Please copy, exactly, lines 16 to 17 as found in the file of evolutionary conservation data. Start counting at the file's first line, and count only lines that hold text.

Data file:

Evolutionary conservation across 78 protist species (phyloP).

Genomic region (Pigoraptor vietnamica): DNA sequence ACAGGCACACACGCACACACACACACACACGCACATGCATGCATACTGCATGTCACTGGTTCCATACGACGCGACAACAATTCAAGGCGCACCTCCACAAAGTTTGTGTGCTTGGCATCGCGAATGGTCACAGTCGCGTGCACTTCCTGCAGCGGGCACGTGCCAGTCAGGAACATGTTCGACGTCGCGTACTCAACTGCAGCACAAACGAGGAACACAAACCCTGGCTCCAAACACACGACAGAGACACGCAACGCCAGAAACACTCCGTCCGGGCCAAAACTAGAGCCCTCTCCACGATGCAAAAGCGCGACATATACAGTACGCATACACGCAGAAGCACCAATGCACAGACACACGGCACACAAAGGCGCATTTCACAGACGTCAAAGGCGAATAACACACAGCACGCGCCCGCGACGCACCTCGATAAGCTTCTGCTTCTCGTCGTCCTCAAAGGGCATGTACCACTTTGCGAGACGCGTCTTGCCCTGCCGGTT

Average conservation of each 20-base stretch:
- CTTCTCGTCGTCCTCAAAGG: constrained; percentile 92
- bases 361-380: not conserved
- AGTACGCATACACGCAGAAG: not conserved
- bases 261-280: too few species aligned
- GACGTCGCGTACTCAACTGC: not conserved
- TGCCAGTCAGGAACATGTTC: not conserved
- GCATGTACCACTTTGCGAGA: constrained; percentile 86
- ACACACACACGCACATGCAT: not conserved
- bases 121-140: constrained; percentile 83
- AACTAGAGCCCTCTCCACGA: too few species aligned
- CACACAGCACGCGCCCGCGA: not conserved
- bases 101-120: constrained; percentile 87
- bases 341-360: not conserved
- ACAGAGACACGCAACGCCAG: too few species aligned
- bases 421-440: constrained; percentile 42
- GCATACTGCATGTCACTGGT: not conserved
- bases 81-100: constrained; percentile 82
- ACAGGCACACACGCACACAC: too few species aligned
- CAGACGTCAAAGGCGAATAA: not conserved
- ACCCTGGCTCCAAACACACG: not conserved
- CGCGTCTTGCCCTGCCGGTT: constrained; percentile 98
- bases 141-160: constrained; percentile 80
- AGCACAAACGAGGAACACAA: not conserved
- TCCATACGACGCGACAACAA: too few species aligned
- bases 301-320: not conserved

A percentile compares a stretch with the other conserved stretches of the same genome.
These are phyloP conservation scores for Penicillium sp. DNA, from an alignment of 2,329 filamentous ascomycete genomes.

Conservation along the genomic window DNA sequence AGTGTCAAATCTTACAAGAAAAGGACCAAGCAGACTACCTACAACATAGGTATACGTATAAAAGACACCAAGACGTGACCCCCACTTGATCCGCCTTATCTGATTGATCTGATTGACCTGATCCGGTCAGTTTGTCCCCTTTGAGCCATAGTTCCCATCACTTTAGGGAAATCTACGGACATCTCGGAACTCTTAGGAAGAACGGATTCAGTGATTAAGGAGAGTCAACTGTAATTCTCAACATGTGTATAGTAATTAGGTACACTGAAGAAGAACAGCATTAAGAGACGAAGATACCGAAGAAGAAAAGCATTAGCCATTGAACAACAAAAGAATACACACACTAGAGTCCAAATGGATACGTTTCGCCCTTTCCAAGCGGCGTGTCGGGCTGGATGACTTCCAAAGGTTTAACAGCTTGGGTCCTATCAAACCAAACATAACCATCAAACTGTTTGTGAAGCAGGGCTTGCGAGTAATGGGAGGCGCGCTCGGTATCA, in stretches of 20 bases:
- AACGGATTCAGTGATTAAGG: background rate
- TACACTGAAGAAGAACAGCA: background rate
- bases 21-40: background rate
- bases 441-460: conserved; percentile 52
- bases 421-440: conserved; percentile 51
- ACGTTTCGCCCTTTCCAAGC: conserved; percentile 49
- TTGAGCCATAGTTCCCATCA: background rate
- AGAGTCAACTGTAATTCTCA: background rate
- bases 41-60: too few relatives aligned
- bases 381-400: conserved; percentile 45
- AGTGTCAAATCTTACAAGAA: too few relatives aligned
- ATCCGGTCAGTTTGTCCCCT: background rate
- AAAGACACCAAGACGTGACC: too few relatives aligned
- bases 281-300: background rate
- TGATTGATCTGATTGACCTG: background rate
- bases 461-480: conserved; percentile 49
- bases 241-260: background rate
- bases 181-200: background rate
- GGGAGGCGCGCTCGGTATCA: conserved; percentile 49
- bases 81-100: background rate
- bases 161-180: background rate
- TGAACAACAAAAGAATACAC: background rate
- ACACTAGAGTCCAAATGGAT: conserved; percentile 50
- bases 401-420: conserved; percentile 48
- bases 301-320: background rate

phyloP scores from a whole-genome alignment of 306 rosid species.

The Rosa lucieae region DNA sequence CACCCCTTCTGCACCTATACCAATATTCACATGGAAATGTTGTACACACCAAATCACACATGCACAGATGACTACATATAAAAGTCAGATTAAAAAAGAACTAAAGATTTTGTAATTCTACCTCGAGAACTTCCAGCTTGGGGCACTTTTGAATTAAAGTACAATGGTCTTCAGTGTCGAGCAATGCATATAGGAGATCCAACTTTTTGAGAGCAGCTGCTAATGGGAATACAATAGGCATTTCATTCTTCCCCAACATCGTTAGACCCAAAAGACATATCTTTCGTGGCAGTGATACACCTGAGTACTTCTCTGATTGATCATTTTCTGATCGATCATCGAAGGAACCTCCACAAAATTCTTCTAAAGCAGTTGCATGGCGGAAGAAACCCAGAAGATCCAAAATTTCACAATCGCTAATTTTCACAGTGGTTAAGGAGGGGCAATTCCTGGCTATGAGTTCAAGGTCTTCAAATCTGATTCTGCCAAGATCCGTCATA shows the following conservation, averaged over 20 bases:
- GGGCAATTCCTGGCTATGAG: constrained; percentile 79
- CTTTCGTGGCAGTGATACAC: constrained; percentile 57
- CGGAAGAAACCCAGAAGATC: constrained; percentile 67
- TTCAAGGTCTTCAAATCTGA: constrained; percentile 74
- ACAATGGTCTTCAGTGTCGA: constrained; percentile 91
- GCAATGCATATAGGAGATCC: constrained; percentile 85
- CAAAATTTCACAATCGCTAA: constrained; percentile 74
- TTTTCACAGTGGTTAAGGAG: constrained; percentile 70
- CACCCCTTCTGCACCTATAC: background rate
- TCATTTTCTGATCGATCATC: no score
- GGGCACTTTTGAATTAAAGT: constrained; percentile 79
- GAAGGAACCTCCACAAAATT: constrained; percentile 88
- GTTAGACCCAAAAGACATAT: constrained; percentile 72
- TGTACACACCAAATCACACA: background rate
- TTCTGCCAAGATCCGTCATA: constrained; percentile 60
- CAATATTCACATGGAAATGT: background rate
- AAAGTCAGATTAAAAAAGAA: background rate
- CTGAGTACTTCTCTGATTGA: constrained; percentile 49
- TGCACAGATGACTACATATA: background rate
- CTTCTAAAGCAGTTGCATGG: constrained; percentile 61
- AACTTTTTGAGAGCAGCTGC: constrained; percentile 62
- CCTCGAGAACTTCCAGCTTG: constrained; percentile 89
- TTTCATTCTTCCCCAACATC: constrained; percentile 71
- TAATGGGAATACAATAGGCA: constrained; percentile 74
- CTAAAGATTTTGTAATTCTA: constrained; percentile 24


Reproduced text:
- bases 341-360: not conserved
- ACAGAGACACGCAACGCCAG: too few species aligned